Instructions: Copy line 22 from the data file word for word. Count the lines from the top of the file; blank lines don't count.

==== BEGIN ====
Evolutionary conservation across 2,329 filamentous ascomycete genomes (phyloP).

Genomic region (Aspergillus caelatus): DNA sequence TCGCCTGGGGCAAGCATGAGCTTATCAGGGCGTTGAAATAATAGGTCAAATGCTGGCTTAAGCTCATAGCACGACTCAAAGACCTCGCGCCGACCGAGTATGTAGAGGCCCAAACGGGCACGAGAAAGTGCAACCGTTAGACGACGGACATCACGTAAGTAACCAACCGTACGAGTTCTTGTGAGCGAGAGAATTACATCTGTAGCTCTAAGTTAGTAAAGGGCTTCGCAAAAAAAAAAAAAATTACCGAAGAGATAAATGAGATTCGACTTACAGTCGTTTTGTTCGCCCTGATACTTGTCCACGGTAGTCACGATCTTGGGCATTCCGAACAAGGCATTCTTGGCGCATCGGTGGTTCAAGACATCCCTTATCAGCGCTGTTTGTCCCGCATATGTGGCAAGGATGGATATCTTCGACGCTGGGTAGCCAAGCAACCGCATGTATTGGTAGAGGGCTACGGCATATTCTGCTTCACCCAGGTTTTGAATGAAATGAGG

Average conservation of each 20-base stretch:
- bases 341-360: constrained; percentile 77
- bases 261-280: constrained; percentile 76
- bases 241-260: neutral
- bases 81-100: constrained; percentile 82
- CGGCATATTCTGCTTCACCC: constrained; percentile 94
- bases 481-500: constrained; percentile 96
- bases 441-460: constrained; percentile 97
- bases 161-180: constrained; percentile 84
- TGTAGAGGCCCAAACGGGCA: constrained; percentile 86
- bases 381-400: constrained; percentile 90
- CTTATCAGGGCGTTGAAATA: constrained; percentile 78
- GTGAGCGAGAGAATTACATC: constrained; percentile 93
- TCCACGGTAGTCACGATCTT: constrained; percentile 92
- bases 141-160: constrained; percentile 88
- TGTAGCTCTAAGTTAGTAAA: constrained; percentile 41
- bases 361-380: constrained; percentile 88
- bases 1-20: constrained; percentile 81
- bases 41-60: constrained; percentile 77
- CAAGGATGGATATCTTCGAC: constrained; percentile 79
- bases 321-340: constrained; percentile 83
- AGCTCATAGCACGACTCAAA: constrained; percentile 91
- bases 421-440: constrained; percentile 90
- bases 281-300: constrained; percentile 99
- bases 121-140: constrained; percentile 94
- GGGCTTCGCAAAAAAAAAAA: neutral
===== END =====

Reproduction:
- CAAGGATGGATATCTTCGAC: constrained; percentile 79